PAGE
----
## Stimulus conduction through action potentials

In axons of nerve cells , sufficient depolarization causes the temporary opening of voltage-activated sodium channels in the membrane . A depolarization wave running over the axolemm can thus lead to action potentials, which are passed on via the nerve fiber . Depending on whether the axon is myelinated or not, two ways can be distinguished:

### Continuous conduction of excitation

Fig. 4a: Continuous excitation conduction

In the case of nerve fibers without myelination, the so-called unmarked nerve fibers , impulses can be passed along the axon by continuously triggering action potentials starting from an excited axon area and across the neighboring areas. While the newly excited membrane section was electrotonically depolarized and above the threshold potential, changing its permeability , an action potential begins to develop, the excitation in the previous section already subsides and goes into the re -polarization phase . This form of transmission of excitations as an action potential that is continuously formed is relatively slow (usually only 1–3 m / s, maximum 30 m / s) and is found quite often in nerves that supply internal organs . Nociceptors with fiber diameters of less than one micrometer also show low line speeds . However, the conduction velocity can be increased by thickening the axon. In this context, the well-studied so-called giant axons in cuttlefish and marine snails of the genus Aplysia with diameters of up to one millimeter are particularly known . The larger diameter accelerates their signal transmission; not very effective, however, since the reduced longitudinal resistance is offset by an increased membrane capacity and a reduced membrane resistance (see above ).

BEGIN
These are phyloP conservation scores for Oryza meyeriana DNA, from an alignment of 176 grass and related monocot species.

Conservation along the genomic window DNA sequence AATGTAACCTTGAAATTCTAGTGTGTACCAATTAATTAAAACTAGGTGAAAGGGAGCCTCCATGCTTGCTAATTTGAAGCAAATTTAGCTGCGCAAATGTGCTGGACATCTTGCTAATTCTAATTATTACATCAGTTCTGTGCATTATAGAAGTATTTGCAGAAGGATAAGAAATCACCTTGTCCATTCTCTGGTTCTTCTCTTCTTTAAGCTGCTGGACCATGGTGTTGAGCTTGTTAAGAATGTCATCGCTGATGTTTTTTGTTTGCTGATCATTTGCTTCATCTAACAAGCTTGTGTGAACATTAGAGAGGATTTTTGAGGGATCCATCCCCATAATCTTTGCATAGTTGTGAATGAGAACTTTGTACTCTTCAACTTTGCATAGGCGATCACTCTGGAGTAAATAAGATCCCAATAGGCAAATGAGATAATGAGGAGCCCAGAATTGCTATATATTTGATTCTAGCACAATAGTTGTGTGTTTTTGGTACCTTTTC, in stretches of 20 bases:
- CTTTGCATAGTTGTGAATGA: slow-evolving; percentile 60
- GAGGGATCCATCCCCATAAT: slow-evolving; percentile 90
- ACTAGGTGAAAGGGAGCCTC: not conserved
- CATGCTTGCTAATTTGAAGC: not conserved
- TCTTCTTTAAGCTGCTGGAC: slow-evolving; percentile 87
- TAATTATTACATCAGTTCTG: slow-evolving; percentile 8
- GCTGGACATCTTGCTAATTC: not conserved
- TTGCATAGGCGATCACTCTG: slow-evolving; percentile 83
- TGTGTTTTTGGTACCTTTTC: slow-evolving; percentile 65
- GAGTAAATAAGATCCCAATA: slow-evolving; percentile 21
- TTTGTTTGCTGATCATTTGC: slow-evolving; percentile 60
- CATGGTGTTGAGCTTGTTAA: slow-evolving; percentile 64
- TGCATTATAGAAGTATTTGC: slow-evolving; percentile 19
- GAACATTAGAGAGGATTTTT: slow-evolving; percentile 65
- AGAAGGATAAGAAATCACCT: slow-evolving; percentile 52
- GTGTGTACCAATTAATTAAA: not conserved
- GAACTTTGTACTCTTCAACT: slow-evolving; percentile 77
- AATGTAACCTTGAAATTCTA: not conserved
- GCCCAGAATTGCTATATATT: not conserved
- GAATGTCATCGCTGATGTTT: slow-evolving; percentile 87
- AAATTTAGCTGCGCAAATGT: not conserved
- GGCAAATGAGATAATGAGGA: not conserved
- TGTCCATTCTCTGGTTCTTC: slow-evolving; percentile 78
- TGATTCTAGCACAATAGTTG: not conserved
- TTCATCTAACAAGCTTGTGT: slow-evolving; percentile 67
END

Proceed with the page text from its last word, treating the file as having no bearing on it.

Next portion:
### Saltatory excitation conduction

Fig. 4b: Saltatory excitation conduction
Fig. 5: Membrane potential (top) and time course (bottom) as a function of the distance covered along an axon (middle) in the saltatory conduction.

In vertebrates, most of the axons are covered by a myelin sheath ( medullary nerve fiber ), which is formed by Schwann cells in the peripheral nervous system or by oligodendrocytes in the central nervous system and which is interrupted at intervals of 0.2 mm to 1.5 mm. Such an interruption is called a nodus, knot or Ranvierscher Schnürring . The myelinated, i.e. H. isolated section, is called internode . This isolation increases the longitudinal membrane constant (see above) of the axon from a few hundredths of a millimeter to a few millimeters. Since the insulation also leads to a reduction in the electrical capacitance from around 300 nF / m to around 0.8 nF / m, the membrane time constant is also reduced. This effect alone enables real transmission speeds of over 100 m / s with an unchanged cross-section of the axon. In addition, there are voltage-dependent Na + channels and Na + / K + -ATPases in a 100-fold higher density on the cord rings. All these components make it possible that an action potential, which was generated on a cord up to 1.5 mm away, depolarizes the membrane on the next cord enough to trigger another action potential there. The exact electrophysiological processes that take place are described below by way of example.